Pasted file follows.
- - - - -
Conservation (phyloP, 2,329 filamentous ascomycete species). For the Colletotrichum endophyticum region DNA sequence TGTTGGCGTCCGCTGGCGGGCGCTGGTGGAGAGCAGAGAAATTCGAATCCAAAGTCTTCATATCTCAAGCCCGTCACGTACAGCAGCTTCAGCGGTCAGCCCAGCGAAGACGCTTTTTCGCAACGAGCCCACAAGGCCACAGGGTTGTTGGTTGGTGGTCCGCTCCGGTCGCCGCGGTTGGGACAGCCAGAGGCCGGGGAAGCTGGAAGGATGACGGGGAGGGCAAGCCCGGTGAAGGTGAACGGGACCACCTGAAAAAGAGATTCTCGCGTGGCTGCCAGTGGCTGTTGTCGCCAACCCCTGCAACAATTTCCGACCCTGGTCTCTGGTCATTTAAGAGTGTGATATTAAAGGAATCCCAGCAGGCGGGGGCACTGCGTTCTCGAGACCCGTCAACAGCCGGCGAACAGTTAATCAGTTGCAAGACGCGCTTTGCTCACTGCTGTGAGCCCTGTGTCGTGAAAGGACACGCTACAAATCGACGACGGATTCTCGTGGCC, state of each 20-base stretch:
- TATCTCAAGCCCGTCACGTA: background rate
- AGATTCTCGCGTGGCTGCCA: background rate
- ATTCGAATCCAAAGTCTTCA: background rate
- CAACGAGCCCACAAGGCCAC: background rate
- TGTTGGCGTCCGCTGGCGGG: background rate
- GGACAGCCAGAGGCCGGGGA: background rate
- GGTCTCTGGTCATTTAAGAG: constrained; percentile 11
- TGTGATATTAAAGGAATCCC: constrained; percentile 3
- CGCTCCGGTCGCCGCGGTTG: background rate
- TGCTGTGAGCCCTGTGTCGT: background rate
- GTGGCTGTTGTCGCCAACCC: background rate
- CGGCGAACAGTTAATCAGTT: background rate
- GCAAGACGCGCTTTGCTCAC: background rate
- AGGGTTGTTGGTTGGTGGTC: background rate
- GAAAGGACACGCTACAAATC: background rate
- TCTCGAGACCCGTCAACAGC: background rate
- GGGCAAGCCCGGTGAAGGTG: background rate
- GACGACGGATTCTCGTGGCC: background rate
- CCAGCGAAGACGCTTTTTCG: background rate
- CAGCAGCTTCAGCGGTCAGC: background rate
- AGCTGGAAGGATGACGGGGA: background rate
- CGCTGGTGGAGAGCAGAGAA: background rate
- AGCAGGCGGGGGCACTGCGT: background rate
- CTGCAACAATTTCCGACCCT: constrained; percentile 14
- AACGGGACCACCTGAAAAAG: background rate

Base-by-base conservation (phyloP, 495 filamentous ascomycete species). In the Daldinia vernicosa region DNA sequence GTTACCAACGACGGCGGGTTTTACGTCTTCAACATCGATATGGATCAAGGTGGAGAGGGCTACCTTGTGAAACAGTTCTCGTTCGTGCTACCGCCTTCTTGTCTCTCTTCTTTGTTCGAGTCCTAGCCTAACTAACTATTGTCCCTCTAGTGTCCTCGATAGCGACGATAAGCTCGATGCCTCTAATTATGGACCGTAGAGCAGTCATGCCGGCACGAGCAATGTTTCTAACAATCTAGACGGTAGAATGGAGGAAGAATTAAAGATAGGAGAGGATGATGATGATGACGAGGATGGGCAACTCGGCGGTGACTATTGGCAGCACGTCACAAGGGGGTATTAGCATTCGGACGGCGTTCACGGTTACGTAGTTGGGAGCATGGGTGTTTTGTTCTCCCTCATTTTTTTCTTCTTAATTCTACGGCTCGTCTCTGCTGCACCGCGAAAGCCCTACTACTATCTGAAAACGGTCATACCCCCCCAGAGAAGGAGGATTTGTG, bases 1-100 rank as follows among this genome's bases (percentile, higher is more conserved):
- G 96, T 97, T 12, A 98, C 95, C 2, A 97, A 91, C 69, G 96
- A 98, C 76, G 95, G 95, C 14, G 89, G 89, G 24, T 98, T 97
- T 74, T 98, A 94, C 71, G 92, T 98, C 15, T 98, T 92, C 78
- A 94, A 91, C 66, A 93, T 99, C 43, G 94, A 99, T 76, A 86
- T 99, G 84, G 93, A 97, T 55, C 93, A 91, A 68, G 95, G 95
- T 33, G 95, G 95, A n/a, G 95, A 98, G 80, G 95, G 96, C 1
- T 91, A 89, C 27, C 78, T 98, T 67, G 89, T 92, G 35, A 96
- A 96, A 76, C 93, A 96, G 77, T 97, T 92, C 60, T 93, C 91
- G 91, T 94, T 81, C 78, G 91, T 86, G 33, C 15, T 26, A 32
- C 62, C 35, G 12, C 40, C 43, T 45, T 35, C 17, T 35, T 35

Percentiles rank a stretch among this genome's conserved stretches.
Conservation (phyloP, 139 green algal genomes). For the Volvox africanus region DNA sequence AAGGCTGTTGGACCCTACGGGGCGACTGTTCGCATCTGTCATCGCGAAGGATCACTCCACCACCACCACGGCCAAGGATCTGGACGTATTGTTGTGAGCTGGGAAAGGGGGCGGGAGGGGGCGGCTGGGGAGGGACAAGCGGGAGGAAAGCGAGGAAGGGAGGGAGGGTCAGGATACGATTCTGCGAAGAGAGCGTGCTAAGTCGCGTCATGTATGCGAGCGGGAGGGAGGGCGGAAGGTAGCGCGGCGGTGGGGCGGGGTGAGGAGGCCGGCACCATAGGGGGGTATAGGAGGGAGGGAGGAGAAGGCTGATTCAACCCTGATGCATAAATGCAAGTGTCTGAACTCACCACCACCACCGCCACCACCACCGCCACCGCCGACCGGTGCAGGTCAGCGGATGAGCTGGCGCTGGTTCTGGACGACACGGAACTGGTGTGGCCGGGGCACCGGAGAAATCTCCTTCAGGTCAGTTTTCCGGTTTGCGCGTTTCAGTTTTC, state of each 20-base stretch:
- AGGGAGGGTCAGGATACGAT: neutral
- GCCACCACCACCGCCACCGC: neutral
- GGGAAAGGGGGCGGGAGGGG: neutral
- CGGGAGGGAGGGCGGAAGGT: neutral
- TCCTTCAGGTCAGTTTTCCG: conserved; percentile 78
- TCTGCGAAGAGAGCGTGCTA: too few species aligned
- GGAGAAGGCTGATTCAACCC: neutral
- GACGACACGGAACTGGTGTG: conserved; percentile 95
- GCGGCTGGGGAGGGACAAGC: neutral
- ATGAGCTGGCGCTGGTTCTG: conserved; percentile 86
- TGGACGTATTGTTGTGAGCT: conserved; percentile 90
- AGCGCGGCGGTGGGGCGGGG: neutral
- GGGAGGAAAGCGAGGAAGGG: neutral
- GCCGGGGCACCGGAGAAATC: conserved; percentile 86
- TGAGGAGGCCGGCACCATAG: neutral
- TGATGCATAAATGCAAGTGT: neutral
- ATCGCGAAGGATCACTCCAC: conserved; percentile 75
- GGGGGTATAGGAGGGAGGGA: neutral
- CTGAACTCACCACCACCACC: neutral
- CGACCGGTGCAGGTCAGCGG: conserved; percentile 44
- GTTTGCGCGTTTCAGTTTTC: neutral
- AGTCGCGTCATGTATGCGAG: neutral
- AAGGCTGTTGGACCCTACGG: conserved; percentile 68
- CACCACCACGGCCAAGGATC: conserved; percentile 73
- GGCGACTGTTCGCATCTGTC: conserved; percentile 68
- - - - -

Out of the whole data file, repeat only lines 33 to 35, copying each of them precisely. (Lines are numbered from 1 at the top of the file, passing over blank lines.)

- T 33, G 95, G 95, A n/a, G 95, A 98, G 80, G 95, G 96, C 1
- T 91, A 89, C 27, C 78, T 98, T 67, G 89, T 92, G 35, A 96
- A 96, A 76, C 93, A 96, G 77, T 97, T 92, C 60, T 93, C 91